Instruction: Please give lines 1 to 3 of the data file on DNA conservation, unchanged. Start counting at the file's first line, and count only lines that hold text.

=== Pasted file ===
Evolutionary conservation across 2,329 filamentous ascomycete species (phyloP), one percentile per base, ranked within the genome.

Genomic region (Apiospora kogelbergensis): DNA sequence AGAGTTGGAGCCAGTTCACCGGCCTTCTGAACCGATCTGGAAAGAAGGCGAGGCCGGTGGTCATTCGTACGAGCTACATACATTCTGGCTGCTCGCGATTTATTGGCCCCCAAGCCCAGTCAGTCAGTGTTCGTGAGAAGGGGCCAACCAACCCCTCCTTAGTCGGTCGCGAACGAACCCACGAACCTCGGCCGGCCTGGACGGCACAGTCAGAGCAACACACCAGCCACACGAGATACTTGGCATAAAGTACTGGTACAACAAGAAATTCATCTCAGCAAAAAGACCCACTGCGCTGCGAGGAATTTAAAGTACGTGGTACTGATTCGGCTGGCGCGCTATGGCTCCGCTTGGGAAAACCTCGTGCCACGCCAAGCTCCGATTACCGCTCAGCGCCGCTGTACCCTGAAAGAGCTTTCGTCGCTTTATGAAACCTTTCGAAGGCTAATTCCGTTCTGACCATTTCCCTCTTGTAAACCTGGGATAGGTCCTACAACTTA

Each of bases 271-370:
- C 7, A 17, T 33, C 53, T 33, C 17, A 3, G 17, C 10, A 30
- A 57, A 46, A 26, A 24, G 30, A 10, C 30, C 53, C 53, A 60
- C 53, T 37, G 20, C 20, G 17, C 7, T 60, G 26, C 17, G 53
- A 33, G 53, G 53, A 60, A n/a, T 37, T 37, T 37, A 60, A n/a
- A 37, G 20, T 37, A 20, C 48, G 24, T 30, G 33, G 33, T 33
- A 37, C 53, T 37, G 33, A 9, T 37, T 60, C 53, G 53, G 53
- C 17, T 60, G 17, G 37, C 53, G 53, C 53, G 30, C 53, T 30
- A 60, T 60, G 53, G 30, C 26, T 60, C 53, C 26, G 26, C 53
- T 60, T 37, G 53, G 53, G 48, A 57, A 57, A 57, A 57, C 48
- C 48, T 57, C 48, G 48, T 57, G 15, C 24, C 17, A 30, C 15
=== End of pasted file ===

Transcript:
Evolutionary conservation across 2,329 filamentous ascomycete species (phyloP), one percentile per base, ranked within the genome.

Genomic region (Apiospora kogelbergensis): DNA sequence AGAGTTGGAGCCAGTTCACCGGCCTTCTGAACCGATCTGGAAAGAAGGCGAGGCCGGTGGTCATTCGTACGAGCTACATACATTCTGGCTGCTCGCGATTTATTGGCCCCCAAGCCCAGTCAGTCAGTGTTCGTGAGAAGGGGCCAACCAACCCCTCCTTAGTCGGTCGCGAACGAACCCACGAACCTCGGCCGGCCTGGACGGCACAGTCAGAGCAACACACCAGCCACACGAGATACTTGGCATAAAGTACTGGTACAACAAGAAATTCATCTCAGCAAAAAGACCCACTGCGCTGCGAGGAATTTAAAGTACGTGGTACTGATTCGGCTGGCGCGCTATGGCTCCGCTTGGGAAAACCTCGTGCCACGCCAAGCTCCGATTACCGCTCAGCGCCGCTGTACCCTGAAAGAGCTTTCGTCGCTTTATGAAACCTTTCGAAGGCTAATTCCGTTCTGACCATTTCCCTCTTGTAAACCTGGGATAGGTCCTACAACTTA

Each of bases 271-370: